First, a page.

After Indigenous consultant resigns from Toronto City Hall, excuses are wearing thin: Kabatay
To non-Indigenous Canadians, it looks like governments are making changes when the reality is it does nothing to change day-to-day issues that we face, writes Jasmine Kabatay
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When it comes to governments being inclusive of Indigenous Peoples the most common theme is all talk and no action.
Back in March, the City of Toronto hired Lindsay Kretschmer to be its new Indigenous-affairs consultant, tasked with improving relations with Indigenous communities, hiring more Indigenous people, and advising on policies related to Truth and Reconciliation efforts.
But it didn’t last long. As my Metro colleague Gilbert Ngabo first reported, Kretschmer resigned in early July and filed a complaint with the Ontario Human Rights Tribunal, claiming the city denied her access to an appropriate place to smudge.
What raised flags for me was Kretschmer’s belief her hiring was just for show and a sign of tokenism.
"It was a token position to make themselves look good, but they are doing nothing on the Indigenous file," she said in an interview with Metro.
Token gestures aren’t new, and quite frankly they are a slap in the face for Indigenous Peoples.
Prime Minister Justin Trudeau has been accused of token gestures, such as when he unveiled the re-naming of Ottawa’s Langevin Block to Office of the Prime Minister and Privy Council — a move that was met with criticism for not consulting any one from the Algonquin nation that lays claim to the land — or the change from National Aboriginal Day to Indigenous People’s Day.
To non-Indigenous Canadians, it looks like governments are making changes when the reality is it does nothing to change day-to-day issues that we face.
The excuses are wearing thin.
The Ontario Human Rights code specifically mandates organizations must accommodate Indigenous ceremonies and customs. And the city’s own human resources policy and guidelines in its provisions for accommodating spiritual practices makes special note of not requiring the practice to be explicitly labelled a religion or creed as “particularly significant with respect to Indigenous peoples for whom such terms/concepts may have negative connotations due to the history of colonialism in Canada.”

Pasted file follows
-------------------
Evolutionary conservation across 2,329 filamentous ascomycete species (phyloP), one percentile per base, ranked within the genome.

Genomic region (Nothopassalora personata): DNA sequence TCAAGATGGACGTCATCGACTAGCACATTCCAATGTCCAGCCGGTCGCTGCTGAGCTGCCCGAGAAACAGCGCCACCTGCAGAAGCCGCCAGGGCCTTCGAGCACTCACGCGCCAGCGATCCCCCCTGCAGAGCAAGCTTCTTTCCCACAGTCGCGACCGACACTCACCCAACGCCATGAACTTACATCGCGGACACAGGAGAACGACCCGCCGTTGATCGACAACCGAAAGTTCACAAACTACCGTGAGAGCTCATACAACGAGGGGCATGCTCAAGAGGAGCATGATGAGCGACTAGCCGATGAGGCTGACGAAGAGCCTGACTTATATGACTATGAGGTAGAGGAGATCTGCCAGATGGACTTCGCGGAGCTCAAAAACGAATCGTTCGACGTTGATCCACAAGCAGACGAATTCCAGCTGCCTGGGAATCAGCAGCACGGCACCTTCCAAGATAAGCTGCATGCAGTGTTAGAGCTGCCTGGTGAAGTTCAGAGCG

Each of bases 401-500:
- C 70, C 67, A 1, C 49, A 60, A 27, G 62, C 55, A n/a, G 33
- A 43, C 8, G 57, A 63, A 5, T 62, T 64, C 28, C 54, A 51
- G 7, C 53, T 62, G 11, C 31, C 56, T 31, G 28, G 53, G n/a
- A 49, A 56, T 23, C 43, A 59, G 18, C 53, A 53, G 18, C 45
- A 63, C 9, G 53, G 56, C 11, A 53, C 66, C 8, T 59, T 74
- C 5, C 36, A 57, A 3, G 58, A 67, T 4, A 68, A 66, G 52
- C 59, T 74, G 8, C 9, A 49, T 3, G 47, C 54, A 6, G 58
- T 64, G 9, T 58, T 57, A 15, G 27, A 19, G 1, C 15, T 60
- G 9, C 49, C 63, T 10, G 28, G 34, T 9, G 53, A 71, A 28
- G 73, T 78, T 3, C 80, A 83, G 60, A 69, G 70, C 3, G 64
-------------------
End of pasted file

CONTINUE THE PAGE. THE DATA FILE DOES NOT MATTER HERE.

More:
Which is essentially saying they understand the history of colonialism on Indigenous Peoples. Yet the powers that be continue to fail them when it comes to getting rid of the colonial mindset.
They have the guides that tell them how to be inclusive, so what is the problem with following through?
While Toronto City Hall may be falling short on accommodating Indigenous Peoples' right to smudge, many institutions across the country have already made the change and added smudge rooms.
Post-secondary schools have smudge rooms available for students and many are going a step further to create Indigenized spaces, like the University of Manitoba’s Migizii Agamik – Bald Eagle Lodge, a smudge-friendly building that incorporates traditional teachings from the area in its architecture. Or the wigwam raised on Halifax’s Mount Saint Vincent campus this summer.
Ontario’s Indigenous Affairs office created two rooms for Indigenous ceremonies, even including a ventilation system for smudging smoke. In February, Chinook hospital in Lethbridge, Alta., added a ceremony room for Indigenous patients.
The city hired Kretschmer with the intention of reconciling and being more inclusive of Indigenous Peoples. But if they can’t be inclusive in their own walls, they should re-evaluate their commitment to Indigenous Peoples — starting with setting up a proper smudge room and inviting Kretschmer back for a ceremony.